That only a union between one man and one woman may be a marriage valid in or recognized by this Commonwealth and its political subdivisions. This Commonwealth and its political subdivisions shall not create or recognize a legal status for relationships of unmarried individuals that intends to approximate the design, qualities, significance, or effects of marriage. Nor shall this Commonwealth or its political subdivisions create or recognize another union, partnership, or other legal status to which is assigned the rights, benefits, obligations, qualities, or effects of marriage.
~Va.Const,art.I,§15-A.
Judge Allen ruled that same-sex couples were unreasonably discriminated against based on sexual orientation and denied due process and the equal protection of laws:
Gay and lesbian individuals share the same capacity as heterosexual individuals to form, preserve and celebrate loving, intimate and lasting relationships. Such relationships are created through the exercise of sacred, personal choices — choices, like the choices made by every other citizen, that must be free from unwarranted government interference.

And what exactly were the justifications proffered by the Commonwealth (before recently elected Attorney General Mark Herring reversed course and joined the plaintiffs in the case) in defense of the indefensible?  Why the two most respected of Virginia traditions– the Christian religion and tradition itself.  No doubt Virginia’s laws limiting marriage to a man and a woman “were rooted in principles embodied by men of Christian faith,” Wright Allen wrote. “However, although marriage laws in Virginia are endowed with this faith-enriched heritage, the laws have nevertheless evolved into a civil and secular institution sanctioned by the Commonwealth of Virginia, with protections and benefits extended to portions of Virginia’s citizens.”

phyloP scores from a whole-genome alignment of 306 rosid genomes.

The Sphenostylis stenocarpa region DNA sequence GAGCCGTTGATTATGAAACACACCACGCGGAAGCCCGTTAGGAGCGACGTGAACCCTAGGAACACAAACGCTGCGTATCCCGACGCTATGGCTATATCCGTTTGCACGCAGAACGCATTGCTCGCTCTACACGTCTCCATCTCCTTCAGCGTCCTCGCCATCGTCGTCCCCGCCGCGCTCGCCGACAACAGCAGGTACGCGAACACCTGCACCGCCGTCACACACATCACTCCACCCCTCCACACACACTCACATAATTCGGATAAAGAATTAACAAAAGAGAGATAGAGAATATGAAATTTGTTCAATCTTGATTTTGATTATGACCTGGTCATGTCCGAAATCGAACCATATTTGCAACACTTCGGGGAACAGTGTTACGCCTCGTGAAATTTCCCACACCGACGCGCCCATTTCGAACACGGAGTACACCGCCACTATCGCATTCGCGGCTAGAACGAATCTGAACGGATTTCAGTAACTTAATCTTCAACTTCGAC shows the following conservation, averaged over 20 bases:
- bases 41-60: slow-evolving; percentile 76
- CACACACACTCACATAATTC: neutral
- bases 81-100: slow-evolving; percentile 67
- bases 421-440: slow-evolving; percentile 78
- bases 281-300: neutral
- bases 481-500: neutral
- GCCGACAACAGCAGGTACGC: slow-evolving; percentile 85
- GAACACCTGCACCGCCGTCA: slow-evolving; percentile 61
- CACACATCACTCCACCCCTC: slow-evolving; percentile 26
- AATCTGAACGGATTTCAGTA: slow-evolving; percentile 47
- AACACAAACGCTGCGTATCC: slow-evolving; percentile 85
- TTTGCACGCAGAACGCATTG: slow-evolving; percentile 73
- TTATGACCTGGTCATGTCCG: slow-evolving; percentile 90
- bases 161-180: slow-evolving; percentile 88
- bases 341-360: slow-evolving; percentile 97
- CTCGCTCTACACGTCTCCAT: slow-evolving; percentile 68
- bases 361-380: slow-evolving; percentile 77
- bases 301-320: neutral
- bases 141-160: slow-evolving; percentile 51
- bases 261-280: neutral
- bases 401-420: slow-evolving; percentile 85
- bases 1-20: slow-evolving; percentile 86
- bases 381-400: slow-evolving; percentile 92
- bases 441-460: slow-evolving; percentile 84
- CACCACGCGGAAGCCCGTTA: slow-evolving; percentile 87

Vanquishing the argument from religion, Wright Allen took on the most sacred of sacred cows in Virginia.  “The legitimate purposes proffered by the proponents for the challenged laws—to promote conformity to the traditions and heritage of a majority of Virginia’s citizens, to perpetuate a generally recognized deference to the state’s will pertaining to domestic relations laws, and, finally, to endorse ‘responsible procreation’—share no rational link with Virginia marriage laws being challenged,” wrote the judge, herself an African-American, who understands a thing or two about Virginia’s traditions in regards to its minority citizens.

And don’t think Judge Wright Allen was fooled for a moment by that old canard about marriage serving the purposes of the state in promoting procreation:

The goal and the result of this legislation is to deprive Virginia’s gay and lesbian citizens of the opportunity and right to choose to celebrate, in marriage, a loving, rewarding, monogamous relationship with a partner to whom they are committed for life. These results occur without furthering any legitimate state purpose.

Judge Wright Allen thus joins the unanimous opinion of every other federal judge who has considered and ruled on this issue. That holds no sway for conservatives in the Commonwealth like the sponsor of the same-sex marriage ban, our very own Del. Robert G. Marshall (R-Prince William). Marshall, who once said that children born with handicaps after an abortion by their mothers were a “special punishment” from God, quickly called for the judge’ s impeachment. The Family Research Council said the decision “reeks of political show” and demonstrates  a “personal political agenda.”